DuPont was sentenced to 13 to 30 years incarceration and was housed at the State Correctional Institute-Mercer, a minimum-security institution in the Pennsylvania prison system.[10]
He was first eligible for parole January 29, 2009; however, it was denied. DuPont’s maximum sentence would have ended on January 29, 2026, when DuPont would have been 87.[11] The U.S. Supreme Court upheld the verdict in 2000. In 2010 the 3rd Circuit U.S. appeals court in Philadelphia rejected all but one issue raised on appeal (involving his use of a Bulgarian prescription drug, scopolamine, before he fatally shot Schultz in 1996), and requested written briefs.[12] However, DuPont died in prison on December 9, 2010.



As an ornithologist, DuPont is credited with the discovery of two dozen species of birds. He wrote a number of books on the subject of birds, including: South Pacific Birds, South Sulu Archipelago Birds; an Expedition Report, Birds of Dinagat and Siargao, Philippines; an Expedition Report, and Philippine Birds. He was the second author of Living Volutes: a Monograph of the Recent Volutidae of the World, which he co-wrote with Clifton Stokes Weaver.


Du Pont was also a philatelist. In a 1980 auction, while bidding anonymously, he paid $935,000 for one of the rarest stamps in the world, the British Guiana 1856 1c black on magenta.[13]


Before his arrest, DuPont was an accomplished athlete and coach in wrestling, swimming, track, and modern pentathlon. He was also involved in promoting a subset of the modern pentathlon (run, swim, shoot) as a separate event.[14][15] DuPont was a competitive wrestler. His only wrestling experience prior to taking up the sport in his late 50’s was as a freshman in high school. He began competing again at the age of 55 in the 1992 Veteran’s World Championships in Cali, Colombia; in 1993 in Toronto, Canada; in 1994 in Rome, Italy;[16] and in 1995 in Sofia, Bulgaria.

Supported institutions

DuPont founded the Delaware Museum of Natural History in 1957 which opened to the public in 1972. He was the institution’s director for many years.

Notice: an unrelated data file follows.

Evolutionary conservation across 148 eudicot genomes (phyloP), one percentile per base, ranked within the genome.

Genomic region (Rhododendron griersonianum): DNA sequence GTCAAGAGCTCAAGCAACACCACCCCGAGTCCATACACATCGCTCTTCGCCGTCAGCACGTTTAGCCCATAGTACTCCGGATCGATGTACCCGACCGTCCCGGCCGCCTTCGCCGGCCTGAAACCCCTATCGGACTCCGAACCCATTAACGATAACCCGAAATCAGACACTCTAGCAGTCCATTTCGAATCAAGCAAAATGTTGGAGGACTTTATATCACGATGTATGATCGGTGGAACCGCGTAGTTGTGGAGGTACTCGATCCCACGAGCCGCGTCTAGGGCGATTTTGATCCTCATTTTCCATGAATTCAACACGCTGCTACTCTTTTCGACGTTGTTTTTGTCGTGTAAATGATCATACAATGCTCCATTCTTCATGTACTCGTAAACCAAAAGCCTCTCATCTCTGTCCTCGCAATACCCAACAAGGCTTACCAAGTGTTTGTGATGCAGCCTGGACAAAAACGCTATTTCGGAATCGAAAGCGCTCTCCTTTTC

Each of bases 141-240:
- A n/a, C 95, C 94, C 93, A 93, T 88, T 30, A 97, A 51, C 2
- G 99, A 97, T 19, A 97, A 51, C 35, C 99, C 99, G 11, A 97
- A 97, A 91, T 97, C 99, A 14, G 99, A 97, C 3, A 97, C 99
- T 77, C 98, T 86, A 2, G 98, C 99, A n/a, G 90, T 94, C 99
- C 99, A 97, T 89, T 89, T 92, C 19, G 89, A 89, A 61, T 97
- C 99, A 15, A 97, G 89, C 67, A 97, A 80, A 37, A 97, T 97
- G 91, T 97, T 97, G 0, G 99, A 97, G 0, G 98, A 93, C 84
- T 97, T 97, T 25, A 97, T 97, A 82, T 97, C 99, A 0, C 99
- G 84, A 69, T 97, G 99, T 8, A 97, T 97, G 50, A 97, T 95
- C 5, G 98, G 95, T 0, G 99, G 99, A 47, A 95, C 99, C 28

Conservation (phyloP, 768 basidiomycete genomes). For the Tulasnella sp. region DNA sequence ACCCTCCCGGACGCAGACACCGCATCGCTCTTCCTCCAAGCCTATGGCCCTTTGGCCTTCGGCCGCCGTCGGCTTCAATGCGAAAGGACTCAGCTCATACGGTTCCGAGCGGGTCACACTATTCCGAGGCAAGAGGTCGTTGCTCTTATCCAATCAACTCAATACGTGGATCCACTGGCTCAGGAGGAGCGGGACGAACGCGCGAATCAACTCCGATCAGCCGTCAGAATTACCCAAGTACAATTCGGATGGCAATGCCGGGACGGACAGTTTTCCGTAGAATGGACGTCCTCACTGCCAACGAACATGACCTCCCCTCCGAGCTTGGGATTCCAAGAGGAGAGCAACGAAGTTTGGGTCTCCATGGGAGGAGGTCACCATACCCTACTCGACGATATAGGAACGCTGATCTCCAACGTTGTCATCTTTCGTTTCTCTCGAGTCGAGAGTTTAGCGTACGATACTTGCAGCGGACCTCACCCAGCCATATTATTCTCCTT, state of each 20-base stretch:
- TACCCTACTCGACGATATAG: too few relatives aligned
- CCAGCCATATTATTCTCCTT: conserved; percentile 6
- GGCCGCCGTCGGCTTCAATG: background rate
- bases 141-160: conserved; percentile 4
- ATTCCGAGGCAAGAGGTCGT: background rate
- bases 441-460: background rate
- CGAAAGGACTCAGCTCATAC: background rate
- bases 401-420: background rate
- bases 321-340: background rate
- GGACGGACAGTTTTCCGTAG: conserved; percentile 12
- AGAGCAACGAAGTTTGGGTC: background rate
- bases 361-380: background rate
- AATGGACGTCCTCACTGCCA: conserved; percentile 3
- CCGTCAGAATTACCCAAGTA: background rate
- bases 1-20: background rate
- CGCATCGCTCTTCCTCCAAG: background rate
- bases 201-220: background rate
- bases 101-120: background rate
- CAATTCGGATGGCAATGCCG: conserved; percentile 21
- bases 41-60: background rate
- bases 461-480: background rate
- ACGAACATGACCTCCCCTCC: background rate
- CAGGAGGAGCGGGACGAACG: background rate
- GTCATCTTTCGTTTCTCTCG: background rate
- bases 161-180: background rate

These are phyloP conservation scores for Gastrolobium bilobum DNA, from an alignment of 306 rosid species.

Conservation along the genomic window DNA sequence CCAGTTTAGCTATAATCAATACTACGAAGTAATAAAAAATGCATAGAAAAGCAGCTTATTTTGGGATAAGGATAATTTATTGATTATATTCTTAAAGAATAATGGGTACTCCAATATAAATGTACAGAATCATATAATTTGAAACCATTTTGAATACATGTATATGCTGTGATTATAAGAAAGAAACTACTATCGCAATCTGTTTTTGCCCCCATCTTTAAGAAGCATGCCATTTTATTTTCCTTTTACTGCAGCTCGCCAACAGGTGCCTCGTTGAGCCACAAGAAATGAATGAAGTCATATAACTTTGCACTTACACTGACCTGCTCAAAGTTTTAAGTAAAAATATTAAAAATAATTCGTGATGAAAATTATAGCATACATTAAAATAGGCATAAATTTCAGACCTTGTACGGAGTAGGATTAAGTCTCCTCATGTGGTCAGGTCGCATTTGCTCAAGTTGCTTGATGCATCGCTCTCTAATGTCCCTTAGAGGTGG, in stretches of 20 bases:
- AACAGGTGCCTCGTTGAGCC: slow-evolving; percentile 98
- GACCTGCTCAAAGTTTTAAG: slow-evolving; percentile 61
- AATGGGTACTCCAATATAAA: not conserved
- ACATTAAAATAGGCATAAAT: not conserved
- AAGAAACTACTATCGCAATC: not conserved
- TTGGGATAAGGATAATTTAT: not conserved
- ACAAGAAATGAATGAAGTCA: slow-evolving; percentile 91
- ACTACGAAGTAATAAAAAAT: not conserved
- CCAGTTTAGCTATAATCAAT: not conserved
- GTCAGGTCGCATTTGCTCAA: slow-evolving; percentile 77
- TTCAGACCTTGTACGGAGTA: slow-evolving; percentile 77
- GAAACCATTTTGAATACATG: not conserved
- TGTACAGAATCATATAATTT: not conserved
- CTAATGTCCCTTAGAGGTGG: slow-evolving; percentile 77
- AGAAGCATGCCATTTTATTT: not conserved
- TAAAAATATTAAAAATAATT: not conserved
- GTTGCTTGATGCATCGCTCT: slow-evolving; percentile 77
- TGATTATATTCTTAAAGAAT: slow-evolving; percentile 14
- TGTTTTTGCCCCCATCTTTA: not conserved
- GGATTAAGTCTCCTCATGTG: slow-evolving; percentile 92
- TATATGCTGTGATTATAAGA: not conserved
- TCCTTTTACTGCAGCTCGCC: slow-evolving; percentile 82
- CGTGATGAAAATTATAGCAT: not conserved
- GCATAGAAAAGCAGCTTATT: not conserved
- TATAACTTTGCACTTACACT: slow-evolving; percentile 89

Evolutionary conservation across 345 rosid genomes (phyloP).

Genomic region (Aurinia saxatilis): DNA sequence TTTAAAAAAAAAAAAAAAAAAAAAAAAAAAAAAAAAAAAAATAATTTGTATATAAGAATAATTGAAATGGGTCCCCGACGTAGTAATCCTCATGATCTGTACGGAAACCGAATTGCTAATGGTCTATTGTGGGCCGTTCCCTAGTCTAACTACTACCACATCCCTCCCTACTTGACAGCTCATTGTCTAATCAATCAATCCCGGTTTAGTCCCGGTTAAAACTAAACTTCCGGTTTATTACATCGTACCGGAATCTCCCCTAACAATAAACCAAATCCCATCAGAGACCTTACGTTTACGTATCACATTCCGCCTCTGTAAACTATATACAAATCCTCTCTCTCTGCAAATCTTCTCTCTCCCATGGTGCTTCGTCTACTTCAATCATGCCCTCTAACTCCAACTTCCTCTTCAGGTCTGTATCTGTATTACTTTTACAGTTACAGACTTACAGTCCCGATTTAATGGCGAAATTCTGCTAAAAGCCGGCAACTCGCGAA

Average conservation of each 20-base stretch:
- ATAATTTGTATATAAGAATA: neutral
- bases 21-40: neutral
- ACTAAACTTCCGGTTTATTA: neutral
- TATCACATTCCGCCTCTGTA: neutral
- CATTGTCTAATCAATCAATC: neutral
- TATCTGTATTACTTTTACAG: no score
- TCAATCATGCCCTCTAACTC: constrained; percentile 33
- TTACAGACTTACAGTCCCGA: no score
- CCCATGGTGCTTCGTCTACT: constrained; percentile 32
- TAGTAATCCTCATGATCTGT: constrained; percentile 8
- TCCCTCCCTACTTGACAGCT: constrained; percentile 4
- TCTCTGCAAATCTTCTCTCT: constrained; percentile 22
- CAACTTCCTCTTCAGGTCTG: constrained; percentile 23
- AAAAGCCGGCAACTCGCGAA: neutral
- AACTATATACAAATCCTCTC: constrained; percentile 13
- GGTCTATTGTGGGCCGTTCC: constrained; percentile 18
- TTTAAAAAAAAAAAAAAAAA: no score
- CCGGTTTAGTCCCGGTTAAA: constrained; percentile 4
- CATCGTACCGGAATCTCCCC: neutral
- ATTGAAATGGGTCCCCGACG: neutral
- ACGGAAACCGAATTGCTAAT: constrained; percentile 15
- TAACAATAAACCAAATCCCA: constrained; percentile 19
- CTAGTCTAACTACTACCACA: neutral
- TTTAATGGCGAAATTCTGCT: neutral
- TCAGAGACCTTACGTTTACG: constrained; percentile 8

He helped fund a new basketball arena at Villanova University which opened in 1986. Originally, the venue was called duPont Pavilion, but his name was removed from the facility after his conviction. Today, the building simply is called The Pavilion.
After his mother’s death, DuPont turned his 440-acre (1.8 km2) estate in Newtown Square into a wrestling facility for amateur wrestlers[17]. DuPont’s wrestling team was called “Team Foxcatcher.”

Foxcatcher Farm

William Sr. built Liseter Hall for Willie and Jean in 1925 on more than 600 acres (2.4 km2) of land given to the couple as a wedding gift in 1919 by Jean’s father, William Liseter Austin, an executive of Baldwin Loco­motive Works. The DuPonts divorced in 1940, but Jean Austin du Pont maintained Liseter Hall Farm until her death in 1988, at which point Willie and Jean’s son John Eleuthere duPont assumed stewardship and renamed it Foxcatcher Farm after his father’s famed Thoroughbred racing stable.[18]
The operations under Willie and Jean were among the envy of horse racing operations. In the 1920s and ’30s, Liseter Hall was considered the ne plus ultra of Mid-Atlantic horse facilities. In addition to the indoor galloping track, the farm featured a large barn for race horses; a 40-foot (12 m)-wide by 120-foot (37 m)-long indoor riding ring, still used by King for breaking and schooling; the half-mile training track and its adjacent combination viewing stand/water tower; a breeding shed, which continues to host matings for Two Davids and Tricky Mister; a hunter barn; a show horse barn; a loading barn with ramps for transporting horses to competition; and a grassy, half-mile chute that connected the training track with the race horse, hunter and show horse barns.[18]
Before, during and after the legal issues following John (cited above) significant changes occurred to the DuPont property. First to go: John’s mother’s dairy herd, nearly 70 Guernseys, in the fall of 1996. Next, the dairy farm itself, sold by the Delaware Museum of Natural History, which he formerly headed, in January 1998. Since then, the land, where Jean Austin du Pont’s cows grazed contentedly for the better part of the 20th century, changed hands again, and now is slated to become the campus for a relocated prep school, as well as a community of new million-dollar-plus homes.[18] That left only the 400-plus acres of Foxcatcher Farm.